November 18, 2017

Colorado Court of Appeals: Corporation with No Property or Payroll of Its Own Need Not Be Included on Tax Return

The Colorado Court of Appeals issued its opinion in Agilent Technologies, Inc. v. Colorado Department of Revenue on Thursday, November 2, 2017.

Holding CompanyPropertyCorporate Income Tax ReturnsCombined Returns.

Agilent Technologies, Inc. (Agilent) is incorporated in Delaware, but during the years at issue (tax years 2000 to 2007), it maintained research and development and manufacturing sites in Colorado. Agilent timely filed corporate income tax returns for these years. Agilent Technologies World Trade, Inc. (WT) is a subsidiary of Agilent and is incorporated in Delaware. It was formed as a holding company to own foreign entities operating solely outside the United States. As a holding company, WT does not own or rent property, has no payroll, and does not advertise or sell products or services of its own.

For federal tax purposes, WT and the foreign entities elected to be taxed as a single corporation. Agilent did not include WT in its corporate tax returns for the years at issue. The Department of Revenue (Department) issued notices of corporate income tax deficiency requiring that Agilent include WT in its Colorado combined returns for the years at issue and assessed tax, interest, and penalties. Agilent contested the Department’s adjustments, and the director upheld the notices. Agilent sought review in the district court. The district court concluded that the Department was prohibited from requiring Agilent to include WT in its Colorado combined corporate income tax returns and entered summary judgment for Agilent.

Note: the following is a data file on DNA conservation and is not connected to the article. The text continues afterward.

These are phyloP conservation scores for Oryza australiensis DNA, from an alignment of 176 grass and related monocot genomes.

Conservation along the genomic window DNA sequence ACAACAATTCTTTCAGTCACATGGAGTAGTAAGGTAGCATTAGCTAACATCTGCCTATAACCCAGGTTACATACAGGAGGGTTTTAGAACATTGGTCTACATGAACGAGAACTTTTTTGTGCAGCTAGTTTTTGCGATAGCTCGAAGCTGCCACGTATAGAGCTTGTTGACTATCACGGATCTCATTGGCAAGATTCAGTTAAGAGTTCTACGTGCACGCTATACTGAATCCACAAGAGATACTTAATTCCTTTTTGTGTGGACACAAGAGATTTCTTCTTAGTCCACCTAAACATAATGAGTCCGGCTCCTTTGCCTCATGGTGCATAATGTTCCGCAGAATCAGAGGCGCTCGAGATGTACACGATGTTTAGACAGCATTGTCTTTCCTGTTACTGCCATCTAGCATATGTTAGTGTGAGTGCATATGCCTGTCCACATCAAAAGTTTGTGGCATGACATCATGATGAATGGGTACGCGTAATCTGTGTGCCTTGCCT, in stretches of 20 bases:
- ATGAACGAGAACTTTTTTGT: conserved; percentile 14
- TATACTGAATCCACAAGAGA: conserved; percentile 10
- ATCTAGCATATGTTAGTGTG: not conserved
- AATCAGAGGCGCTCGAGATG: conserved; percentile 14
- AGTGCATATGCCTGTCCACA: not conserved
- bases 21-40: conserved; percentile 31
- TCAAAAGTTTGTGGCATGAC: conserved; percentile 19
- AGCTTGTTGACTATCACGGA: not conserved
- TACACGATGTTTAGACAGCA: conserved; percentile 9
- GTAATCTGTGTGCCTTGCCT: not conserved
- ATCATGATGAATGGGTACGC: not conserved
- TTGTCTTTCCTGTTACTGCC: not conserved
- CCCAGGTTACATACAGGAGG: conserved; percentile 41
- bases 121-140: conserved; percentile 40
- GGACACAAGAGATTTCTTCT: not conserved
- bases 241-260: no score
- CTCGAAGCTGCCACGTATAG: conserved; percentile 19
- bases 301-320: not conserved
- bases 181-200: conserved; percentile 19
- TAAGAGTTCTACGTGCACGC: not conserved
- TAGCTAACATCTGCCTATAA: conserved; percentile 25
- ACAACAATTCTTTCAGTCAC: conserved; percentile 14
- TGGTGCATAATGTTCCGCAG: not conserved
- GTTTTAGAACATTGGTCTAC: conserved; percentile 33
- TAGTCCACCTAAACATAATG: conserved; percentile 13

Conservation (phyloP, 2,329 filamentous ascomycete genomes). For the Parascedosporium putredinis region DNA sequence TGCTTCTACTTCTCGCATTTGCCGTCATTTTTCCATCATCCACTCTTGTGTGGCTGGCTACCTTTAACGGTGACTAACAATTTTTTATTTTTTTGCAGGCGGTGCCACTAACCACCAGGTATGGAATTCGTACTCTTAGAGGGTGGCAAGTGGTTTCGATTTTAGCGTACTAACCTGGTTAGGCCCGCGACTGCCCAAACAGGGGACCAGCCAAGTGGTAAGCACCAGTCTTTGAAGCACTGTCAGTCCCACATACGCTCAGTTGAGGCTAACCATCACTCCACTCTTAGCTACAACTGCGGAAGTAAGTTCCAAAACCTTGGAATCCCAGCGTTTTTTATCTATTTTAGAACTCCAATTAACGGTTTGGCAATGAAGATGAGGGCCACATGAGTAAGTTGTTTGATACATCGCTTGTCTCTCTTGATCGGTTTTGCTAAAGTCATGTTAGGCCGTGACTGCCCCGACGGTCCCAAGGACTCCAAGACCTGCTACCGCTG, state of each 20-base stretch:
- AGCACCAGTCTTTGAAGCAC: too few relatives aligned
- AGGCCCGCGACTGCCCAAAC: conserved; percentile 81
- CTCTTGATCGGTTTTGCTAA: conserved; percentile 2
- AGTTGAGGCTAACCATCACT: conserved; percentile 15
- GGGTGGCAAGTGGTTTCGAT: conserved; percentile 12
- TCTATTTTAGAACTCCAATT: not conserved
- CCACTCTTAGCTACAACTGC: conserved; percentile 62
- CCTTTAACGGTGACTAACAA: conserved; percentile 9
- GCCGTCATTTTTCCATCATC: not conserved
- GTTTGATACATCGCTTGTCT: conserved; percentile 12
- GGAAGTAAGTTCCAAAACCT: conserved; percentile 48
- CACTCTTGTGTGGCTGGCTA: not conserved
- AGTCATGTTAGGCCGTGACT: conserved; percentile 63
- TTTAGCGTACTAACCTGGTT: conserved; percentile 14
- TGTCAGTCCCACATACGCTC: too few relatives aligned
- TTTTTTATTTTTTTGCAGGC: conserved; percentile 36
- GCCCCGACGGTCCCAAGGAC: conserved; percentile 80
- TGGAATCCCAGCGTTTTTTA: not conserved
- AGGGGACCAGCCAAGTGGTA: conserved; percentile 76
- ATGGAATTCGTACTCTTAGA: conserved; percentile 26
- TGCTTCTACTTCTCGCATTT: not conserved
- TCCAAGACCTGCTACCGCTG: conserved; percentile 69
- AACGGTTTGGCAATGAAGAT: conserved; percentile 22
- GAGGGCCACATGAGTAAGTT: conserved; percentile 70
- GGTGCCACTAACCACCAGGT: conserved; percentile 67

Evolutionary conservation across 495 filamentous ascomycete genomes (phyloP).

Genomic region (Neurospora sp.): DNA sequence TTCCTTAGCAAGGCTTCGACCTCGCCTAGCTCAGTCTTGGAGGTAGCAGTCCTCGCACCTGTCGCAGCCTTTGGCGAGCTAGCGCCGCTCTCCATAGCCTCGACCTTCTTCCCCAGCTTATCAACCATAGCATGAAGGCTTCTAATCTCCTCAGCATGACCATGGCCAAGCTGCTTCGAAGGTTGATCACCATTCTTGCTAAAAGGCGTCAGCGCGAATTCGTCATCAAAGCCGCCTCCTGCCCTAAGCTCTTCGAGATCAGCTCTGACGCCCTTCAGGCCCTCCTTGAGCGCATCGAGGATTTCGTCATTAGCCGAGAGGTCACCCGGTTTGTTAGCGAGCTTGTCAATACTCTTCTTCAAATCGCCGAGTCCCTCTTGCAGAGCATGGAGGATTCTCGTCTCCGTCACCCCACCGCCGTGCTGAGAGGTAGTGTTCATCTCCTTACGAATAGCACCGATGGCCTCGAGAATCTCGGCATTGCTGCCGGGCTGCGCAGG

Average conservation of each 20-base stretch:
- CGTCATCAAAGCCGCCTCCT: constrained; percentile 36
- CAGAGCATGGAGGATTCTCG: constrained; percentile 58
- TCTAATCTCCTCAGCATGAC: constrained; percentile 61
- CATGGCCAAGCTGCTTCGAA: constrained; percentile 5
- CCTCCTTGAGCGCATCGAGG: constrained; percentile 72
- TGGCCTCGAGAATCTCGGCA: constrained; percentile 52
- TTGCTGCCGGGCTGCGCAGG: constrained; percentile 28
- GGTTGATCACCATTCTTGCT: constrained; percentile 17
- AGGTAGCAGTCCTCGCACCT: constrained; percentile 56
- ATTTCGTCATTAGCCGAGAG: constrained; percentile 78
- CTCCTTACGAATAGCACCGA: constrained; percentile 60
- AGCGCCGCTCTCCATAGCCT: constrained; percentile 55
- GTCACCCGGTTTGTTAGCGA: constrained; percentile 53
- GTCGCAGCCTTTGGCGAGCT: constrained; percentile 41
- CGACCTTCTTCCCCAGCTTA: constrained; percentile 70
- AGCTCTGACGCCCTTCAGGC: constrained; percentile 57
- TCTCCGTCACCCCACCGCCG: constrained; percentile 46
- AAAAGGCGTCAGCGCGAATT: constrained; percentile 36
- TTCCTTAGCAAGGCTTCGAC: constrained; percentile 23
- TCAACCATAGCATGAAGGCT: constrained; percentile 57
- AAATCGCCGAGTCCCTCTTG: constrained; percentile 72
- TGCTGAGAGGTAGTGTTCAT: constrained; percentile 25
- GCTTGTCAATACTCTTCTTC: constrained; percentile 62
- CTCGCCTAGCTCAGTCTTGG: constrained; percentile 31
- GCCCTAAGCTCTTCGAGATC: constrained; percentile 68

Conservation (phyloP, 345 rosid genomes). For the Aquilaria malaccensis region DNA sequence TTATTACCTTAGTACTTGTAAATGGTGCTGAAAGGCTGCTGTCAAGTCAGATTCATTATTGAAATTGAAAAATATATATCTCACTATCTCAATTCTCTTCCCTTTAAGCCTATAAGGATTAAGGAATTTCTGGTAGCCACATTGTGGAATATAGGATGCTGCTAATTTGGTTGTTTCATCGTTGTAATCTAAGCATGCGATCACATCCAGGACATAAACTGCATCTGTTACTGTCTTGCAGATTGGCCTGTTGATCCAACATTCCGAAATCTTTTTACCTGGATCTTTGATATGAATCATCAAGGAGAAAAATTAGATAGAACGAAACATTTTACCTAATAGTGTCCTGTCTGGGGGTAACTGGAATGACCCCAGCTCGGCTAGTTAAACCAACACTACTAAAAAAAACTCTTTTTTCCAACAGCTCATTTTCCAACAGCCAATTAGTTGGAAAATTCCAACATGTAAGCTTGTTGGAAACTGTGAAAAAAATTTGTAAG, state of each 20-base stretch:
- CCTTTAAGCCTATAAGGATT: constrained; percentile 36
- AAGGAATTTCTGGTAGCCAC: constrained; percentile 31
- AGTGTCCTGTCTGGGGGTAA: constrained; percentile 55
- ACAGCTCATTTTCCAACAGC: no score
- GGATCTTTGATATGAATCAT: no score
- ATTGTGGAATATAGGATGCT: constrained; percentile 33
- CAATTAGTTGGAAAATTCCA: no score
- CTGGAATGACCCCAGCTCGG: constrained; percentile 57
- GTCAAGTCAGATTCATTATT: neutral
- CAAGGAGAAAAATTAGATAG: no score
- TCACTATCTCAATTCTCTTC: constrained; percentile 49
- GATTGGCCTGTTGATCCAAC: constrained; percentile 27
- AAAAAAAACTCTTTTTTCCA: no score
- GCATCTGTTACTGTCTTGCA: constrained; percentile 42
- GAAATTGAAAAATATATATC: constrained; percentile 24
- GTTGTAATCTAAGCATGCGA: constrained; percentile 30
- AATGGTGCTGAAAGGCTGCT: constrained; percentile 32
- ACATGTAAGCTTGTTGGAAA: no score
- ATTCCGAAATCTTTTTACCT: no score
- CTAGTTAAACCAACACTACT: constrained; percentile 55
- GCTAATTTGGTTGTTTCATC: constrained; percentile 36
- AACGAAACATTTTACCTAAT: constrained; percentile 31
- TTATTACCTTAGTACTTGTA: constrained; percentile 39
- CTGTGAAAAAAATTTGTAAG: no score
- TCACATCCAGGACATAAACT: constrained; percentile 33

On appeal, the Department contended that the district court erred when it held that WT was not an includible C corporation under C.R.S. § 39-22- 303(12)(c). Conversely, Agilent argued that C.R.S. § 39-22-303(8) required exclusion of WT from its combined return. C.R.S. § 39-22-303(12)(c) requires inclusion of a corporation in a combined report if “more than twenty percent of the C corporation’s property and payroll” is assigned to locations inside the United States. Because WT had no property factors, although it wasn’t prohibited from including WT, Agilent was not required to include WT in its Colorado combined tax return.

The Department also contended that the district court erred when it ruled that, as a matter of law, C.R.S. § 39-22-303(6) could not be applied as an alternative basis for including WT in Agilent’s tax return. It also contended that the economic substance doctrine should be applied to permit taxation of WT even in the absence of specific statutory authorization. C.R.S. § 39-22-303(6) authorizes the Department to allocate income and deductions among corporations that are owned or controlled by the same interests on a fair and impartial basis to clearly reflect income and avoid abuse. However, C.R.S. § 39-22-303(6) cannot be applied to allocate income among affiliated corporations that were not otherwise includible under C.R.S. § 39-22-303(8) to (12). Accordingly, the district court did not err in concluding that C.R.S. § 39-22-303(6) did not provide a basis for including WT in Agilent’s tax return. Further, it was not alleged that WT lacks a business purpose apart from reducing tax liability. Therefore, the economic substance doctrine does not provide an independent basis in this case for including WT in Agilent’s combined return.

The judgment was affirmed.

Summary provided courtesy of Colorado Lawyer.